Ethiopia Court Trip day 3

What a full and wonderful and tension-filled day. Right now my heart is so heavy as I think of Cole struggling so deeply during our time away. I read an email from Virginia today saying that Cole has been struggling emotionally since we left. He melted down and wept three times yesterday because he misses us so. He's also losing the two single women who are his Orlando aunties as they both move away within 4 weeks of each other. And only God knows what is stirring in him concerning the adoption. I also heard of Keegan's care for Cole and my heart was delighted. My heart broke reading Virginia's letter. I longed to comfort him and hear about the deep stirrings in his soul. And I’m in Ethiopia needing to attend and begin attaching to our daughters here. My heart is burdened for our beautifully relational son. This season is filled with such loss for us and so much ache amidst the joy of gaining two sisters/daughters.

Today is a picture of the bittersweetness of life. We awoke early to ready ourselves for our court date. More eggs for breakfast. Definitely a staple here. At 8:30, we had Yonnatn tell Kamise why we were leaving with Meseret and wouldn’t be able to take her with us to court. Her face saddened and she ran to her room and buried her face in her bed. I laid down beside her and lifted her chin, pointing to look into my eyes. Big elephant tears turned her deep brown eyes glassy. “Kamise, we love you and we are coming back for you. We love you. We love you.” I held her as tears filled my eyes. Then Dennis held her. We walked out the door leaving her in the care of one of the precious housekeepers/cooks at the Addis Flower Guest House.

We were briefed by Dereje, CCI’s director in Ethiopia, on what to expect when we sat before the judge. Then we walked into a large square room whose walls were lined with chairs, which were stuffed with people there for one of two purposes. To relinquish their children or family member. To adopt one of the relinquished or abandoned. On the right side of the room were 8 white faces which lit up as if they recognized us when we walked through the doors. For the next hour we joined hearts with these 4 other CCI adoptive parents. Meseret ran to embrace two of her best friends from Kamashi, whose forever parents live in Kentucky.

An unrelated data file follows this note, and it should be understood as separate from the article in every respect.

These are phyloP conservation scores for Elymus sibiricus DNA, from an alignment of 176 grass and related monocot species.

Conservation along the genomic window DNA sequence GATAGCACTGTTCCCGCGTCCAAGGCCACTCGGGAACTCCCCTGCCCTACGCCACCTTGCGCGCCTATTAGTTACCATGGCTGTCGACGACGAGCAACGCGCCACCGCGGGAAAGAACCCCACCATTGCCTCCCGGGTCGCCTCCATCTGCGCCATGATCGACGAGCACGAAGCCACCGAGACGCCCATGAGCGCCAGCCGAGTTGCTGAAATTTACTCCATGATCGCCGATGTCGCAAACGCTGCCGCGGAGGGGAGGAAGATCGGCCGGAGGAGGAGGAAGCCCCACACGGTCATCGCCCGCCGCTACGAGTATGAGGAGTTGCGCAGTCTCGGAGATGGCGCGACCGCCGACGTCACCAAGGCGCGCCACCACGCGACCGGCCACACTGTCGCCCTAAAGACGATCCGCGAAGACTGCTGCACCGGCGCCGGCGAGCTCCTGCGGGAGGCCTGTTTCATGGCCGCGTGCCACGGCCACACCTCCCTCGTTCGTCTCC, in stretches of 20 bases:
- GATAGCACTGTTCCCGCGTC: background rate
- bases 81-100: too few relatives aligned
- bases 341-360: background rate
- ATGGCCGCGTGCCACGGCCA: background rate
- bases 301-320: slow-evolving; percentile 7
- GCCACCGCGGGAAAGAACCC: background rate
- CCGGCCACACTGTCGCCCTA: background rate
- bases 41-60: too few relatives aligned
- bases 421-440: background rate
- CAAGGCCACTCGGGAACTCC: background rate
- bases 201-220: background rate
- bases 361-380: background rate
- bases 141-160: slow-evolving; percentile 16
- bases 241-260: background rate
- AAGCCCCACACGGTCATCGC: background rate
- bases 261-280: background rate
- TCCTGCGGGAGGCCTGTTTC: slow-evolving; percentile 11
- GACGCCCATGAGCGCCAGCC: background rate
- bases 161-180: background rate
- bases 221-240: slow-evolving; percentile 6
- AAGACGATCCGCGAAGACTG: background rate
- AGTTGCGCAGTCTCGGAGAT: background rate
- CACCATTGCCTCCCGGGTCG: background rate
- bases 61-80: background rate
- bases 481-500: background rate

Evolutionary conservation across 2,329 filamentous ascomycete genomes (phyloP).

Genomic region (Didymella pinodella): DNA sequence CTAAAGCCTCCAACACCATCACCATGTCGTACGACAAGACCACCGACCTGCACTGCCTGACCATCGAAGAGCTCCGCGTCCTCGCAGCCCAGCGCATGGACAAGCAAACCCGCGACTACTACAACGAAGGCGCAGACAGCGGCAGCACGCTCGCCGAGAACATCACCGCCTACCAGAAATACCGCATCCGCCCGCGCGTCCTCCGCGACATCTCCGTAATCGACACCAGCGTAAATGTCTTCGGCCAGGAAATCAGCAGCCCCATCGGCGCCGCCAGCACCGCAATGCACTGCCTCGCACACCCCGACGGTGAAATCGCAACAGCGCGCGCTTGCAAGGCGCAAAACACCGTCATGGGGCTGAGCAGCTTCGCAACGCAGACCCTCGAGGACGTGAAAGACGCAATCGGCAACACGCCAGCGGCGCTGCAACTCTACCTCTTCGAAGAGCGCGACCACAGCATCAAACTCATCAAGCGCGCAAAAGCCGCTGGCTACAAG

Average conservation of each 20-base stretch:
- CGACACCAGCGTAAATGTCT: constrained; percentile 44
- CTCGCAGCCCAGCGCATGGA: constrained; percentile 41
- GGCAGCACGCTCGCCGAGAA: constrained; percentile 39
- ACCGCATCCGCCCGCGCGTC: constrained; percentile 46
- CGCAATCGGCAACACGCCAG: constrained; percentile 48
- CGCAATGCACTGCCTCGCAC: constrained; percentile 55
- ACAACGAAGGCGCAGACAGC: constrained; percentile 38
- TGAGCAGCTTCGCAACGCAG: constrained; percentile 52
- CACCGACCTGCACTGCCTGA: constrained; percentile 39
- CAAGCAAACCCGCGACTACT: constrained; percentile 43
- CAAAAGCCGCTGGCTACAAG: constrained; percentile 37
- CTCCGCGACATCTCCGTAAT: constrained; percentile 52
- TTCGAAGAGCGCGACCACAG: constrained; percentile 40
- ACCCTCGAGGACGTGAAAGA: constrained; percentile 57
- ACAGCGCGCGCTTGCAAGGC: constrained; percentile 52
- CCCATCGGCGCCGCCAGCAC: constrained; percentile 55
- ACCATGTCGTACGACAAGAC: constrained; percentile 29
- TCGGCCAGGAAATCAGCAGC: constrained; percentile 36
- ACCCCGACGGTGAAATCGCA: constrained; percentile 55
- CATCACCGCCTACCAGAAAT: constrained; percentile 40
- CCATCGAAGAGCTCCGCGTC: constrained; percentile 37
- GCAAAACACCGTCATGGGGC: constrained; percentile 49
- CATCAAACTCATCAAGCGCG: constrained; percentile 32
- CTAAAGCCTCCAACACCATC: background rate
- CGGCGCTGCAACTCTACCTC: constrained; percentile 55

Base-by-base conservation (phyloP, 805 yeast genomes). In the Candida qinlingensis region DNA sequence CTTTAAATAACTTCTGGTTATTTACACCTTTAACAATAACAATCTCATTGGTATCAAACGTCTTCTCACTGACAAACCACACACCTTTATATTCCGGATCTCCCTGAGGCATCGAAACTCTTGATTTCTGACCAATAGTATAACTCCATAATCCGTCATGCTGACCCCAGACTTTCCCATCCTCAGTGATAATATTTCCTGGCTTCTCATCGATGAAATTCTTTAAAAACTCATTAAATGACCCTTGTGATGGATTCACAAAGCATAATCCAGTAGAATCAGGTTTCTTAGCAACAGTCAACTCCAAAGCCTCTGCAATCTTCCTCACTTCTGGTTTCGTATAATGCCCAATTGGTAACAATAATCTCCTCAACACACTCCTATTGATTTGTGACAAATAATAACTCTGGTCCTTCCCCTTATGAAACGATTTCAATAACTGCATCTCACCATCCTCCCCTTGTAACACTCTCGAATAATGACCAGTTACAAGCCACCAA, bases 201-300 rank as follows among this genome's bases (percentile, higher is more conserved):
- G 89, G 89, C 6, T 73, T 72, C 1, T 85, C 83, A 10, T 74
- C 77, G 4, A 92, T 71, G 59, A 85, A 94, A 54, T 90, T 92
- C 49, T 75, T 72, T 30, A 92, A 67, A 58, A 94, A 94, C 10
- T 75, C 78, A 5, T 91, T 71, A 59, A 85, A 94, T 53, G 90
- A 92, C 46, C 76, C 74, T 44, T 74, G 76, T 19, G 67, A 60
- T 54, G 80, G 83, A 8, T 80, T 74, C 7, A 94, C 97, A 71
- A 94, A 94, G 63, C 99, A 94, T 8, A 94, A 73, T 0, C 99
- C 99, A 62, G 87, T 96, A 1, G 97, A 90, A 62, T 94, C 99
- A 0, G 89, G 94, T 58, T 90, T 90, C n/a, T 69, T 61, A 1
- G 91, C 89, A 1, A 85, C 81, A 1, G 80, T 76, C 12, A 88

Suddenly we were being ushered into a small room and seated around the edges before the judge. She asked us a short list of questions: Have we completed our cross-cultural training? Are we aware of the possibility of identity crisis our children may face in the future? Are we aware that the verdict is irrevocable once made? Have we connected with other adoptive families of Ethiopian children in our cities? Etc. Then she turned to Meseret and conversed with her for a few minutes: Do you know these people are wanting to be your mother and father? Do you want to go live with them in America? And a host of others I don’t know about. After doing the same with Meseret’s friends, the judge turned to us and said, “Your case is complete and has passed court.”

What? Just like that? Everything was in her hands that was required? A year of labor and we have suddenly given birth. I let out an interjection! and at the same time was aware of how surreal this journey remains. These are our daughters. Betrothed to them in March and after a long roller-coaster ride, our “case passed court.” We don’t know them. They don’t know us. Yet we have chosen to love them for their sakes, not our own. At times I think I should be feeling stronger emotion than I am. Then I remind myself this has been a choice of surrender from the first dip of our feet into this river. A choice to respond to God's leading us to care for orphans and the oppressed.

We spent the afternoon with the Miller’s from Nashville, TN and their 3 and 4 grade daughters, Parker and Emory. Shopping at the market, a trip to the Museum of Ethiopian History, ending with a view of Addis from a point high on a hill on the outskirts of the city.

Tomorrow we spend one final day with our girls, return them to the Transition House in the evening and head to the airport to catch another 24 hrs. of flight over several oceans, seas and continents to our little community in Orlando. There, we will go back to life as usual. Another day of homeschooling. Continued preparation on Mes and Kam's room. Thanksgiving, Birthdays, Christmas, New Years. We will await an embassy date. Our agent said not to expect one till January when Dennis spoke with her on the phone tonight. That will be okay. They are in loving hands with precious friends. If anything is sinking more deeply into my soul on this adoption path, it is that the Father's timing is perfect and good.

Until I return to Orlando,

the up and down mother of five